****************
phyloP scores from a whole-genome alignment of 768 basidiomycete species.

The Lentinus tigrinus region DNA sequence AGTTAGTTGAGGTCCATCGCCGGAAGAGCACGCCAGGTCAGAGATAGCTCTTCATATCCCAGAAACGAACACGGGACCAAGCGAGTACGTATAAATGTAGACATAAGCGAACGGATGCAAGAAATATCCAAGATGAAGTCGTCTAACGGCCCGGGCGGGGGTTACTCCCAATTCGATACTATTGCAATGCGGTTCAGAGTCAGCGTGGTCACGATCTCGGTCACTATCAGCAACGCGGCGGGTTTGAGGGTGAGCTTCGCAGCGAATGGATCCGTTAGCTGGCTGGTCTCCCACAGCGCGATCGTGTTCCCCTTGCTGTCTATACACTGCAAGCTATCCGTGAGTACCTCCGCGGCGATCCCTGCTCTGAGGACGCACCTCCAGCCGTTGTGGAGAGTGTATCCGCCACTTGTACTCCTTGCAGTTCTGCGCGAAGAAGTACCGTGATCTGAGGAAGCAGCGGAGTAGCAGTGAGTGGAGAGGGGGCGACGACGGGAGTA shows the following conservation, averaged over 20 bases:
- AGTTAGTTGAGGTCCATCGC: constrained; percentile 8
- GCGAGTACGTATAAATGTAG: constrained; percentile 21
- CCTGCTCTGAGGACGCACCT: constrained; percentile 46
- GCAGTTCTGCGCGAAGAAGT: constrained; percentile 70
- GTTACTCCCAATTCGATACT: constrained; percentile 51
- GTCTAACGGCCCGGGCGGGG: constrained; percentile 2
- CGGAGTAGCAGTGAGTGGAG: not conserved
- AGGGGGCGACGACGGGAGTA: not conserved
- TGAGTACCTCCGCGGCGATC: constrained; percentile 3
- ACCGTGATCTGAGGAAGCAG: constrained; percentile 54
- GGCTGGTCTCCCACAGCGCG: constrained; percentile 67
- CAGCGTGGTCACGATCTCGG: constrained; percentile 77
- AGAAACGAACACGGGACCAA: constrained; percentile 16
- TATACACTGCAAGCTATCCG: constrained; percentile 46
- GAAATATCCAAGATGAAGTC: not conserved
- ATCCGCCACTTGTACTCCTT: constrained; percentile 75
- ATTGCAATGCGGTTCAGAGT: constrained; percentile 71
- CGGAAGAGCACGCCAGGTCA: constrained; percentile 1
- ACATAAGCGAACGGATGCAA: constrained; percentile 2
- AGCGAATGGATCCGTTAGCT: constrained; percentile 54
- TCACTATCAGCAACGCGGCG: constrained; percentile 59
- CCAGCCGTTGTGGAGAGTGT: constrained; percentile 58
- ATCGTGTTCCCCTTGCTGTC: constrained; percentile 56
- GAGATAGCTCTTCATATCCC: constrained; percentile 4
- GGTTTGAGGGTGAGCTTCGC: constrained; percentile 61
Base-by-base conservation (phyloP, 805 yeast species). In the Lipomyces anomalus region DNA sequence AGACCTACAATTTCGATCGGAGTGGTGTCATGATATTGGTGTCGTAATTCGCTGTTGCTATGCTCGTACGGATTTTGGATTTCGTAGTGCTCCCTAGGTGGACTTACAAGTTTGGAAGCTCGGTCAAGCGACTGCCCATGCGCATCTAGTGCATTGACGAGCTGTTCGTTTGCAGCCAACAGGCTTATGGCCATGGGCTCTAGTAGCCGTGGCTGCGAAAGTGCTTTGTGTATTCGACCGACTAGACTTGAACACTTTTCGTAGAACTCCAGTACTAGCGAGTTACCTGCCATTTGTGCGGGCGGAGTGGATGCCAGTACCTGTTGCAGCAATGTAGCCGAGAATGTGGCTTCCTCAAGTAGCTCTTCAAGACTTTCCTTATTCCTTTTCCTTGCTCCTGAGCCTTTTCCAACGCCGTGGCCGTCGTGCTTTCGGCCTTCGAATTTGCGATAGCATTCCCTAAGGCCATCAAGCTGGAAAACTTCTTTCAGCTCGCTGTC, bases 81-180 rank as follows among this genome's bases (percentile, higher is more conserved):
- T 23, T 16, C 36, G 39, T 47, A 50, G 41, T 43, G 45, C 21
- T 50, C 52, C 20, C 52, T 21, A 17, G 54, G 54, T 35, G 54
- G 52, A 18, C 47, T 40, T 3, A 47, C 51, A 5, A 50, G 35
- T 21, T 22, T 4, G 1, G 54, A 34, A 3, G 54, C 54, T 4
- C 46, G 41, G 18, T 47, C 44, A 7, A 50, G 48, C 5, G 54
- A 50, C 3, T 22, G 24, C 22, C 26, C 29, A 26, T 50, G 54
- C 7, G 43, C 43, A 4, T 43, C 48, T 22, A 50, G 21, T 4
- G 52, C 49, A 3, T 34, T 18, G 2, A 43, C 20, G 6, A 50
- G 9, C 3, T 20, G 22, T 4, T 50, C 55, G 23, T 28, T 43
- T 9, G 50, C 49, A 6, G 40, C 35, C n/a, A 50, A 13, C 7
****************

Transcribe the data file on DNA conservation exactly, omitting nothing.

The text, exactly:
phyloP scores from a whole-genome alignment of 768 basidiomycete species.

The Lentinus tigrinus region DNA sequence AGTTAGTTGAGGTCCATCGCCGGAAGAGCACGCCAGGTCAGAGATAGCTCTTCATATCCCAGAAACGAACACGGGACCAAGCGAGTACGTATAAATGTAGACATAAGCGAACGGATGCAAGAAATATCCAAGATGAAGTCGTCTAACGGCCCGGGCGGGGGTTACTCCCAATTCGATACTATTGCAATGCGGTTCAGAGTCAGCGTGGTCACGATCTCGGTCACTATCAGCAACGCGGCGGGTTTGAGGGTGAGCTTCGCAGCGAATGGATCCGTTAGCTGGCTGGTCTCCCACAGCGCGATCGTGTTCCCCTTGCTGTCTATACACTGCAAGCTATCCGTGAGTACCTCCGCGGCGATCCCTGCTCTGAGGACGCACCTCCAGCCGTTGTGGAGAGTGTATCCGCCACTTGTACTCCTTGCAGTTCTGCGCGAAGAAGTACCGTGATCTGAGGAAGCAGCGGAGTAGCAGTGAGTGGAGAGGGGGCGACGACGGGAGTA shows the following conservation, averaged over 20 bases:
- AGTTAGTTGAGGTCCATCGC: constrained; percentile 8
- GCGAGTACGTATAAATGTAG: constrained; percentile 21
- CCTGCTCTGAGGACGCACCT: constrained; percentile 46
- GCAGTTCTGCGCGAAGAAGT: constrained; percentile 70
- GTTACTCCCAATTCGATACT: constrained; percentile 51
- GTCTAACGGCCCGGGCGGGG: constrained; percentile 2
- CGGAGTAGCAGTGAGTGGAG: not conserved
- AGGGGGCGACGACGGGAGTA: not conserved
- TGAGTACCTCCGCGGCGATC: constrained; percentile 3
- ACCGTGATCTGAGGAAGCAG: constrained; percentile 54
- GGCTGGTCTCCCACAGCGCG: constrained; percentile 67
- CAGCGTGGTCACGATCTCGG: constrained; percentile 77
- AGAAACGAACACGGGACCAA: constrained; percentile 16
- TATACACTGCAAGCTATCCG: constrained; percentile 46
- GAAATATCCAAGATGAAGTC: not conserved
- ATCCGCCACTTGTACTCCTT: constrained; percentile 75
- ATTGCAATGCGGTTCAGAGT: constrained; percentile 71
- CGGAAGAGCACGCCAGGTCA: constrained; percentile 1
- ACATAAGCGAACGGATGCAA: constrained; percentile 2
- AGCGAATGGATCCGTTAGCT: constrained; percentile 54
- TCACTATCAGCAACGCGGCG: constrained; percentile 59
- CCAGCCGTTGTGGAGAGTGT: constrained; percentile 58
- ATCGTGTTCCCCTTGCTGTC: constrained; percentile 56
- GAGATAGCTCTTCATATCCC: constrained; percentile 4
- GGTTTGAGGGTGAGCTTCGC: constrained; percentile 61
Base-by-base conservation (phyloP, 805 yeast species). In the Lipomyces anomalus region DNA sequence AGACCTACAATTTCGATCGGAGTGGTGTCATGATATTGGTGTCGTAATTCGCTGTTGCTATGCTCGTACGGATTTTGGATTTCGTAGTGCTCCCTAGGTGGACTTACAAGTTTGGAAGCTCGGTCAAGCGACTGCCCATGCGCATCTAGTGCATTGACGAGCTGTTCGTTTGCAGCCAACAGGCTTATGGCCATGGGCTCTAGTAGCCGTGGCTGCGAAAGTGCTTTGTGTATTCGACCGACTAGACTTGAACACTTTTCGTAGAACTCCAGTACTAGCGAGTTACCTGCCATTTGTGCGGGCGGAGTGGATGCCAGTACCTGTTGCAGCAATGTAGCCGAGAATGTGGCTTCCTCAAGTAGCTCTTCAAGACTTTCCTTATTCCTTTTCCTTGCTCCTGAGCCTTTTCCAACGCCGTGGCCGTCGTGCTTTCGGCCTTCGAATTTGCGATAGCATTCCCTAAGGCCATCAAGCTGGAAAACTTCTTTCAGCTCGCTGTC, bases 81-180 rank as follows among this genome's bases (percentile, higher is more conserved):
- T 23, T 16, C 36, G 39, T 47, A 50, G 41, T 43, G 45, C 21
- T 50, C 52, C 20, C 52, T 21, A 17, G 54, G 54, T 35, G 54
- G 52, A 18, C 47, T 40, T 3, A 47, C 51, A 5, A 50, G 35
- T 21, T 22, T 4, G 1, G 54, A 34, A 3, G 54, C 54, T 4
- C 46, G 41, G 18, T 47, C 44, A 7, A 50, G 48, C 5, G 54
- A 50, C 3, T 22, G 24, C 22, C 26, C 29, A 26, T 50, G 54
- C 7, G 43, C 43, A 4, T 43, C 48, T 22, A 50, G 21, T 4
- G 52, C 49, A 3, T 34, T 18, G 2, A 43, C 20, G 6, A 50
- G 9, C 3, T 20, G 22, T 4, T 50, C 55, G 23, T 28, T 43
- T 9, G 50, C 49, A 6, G 40, C 35, C n/a, A 50, A 13, C 7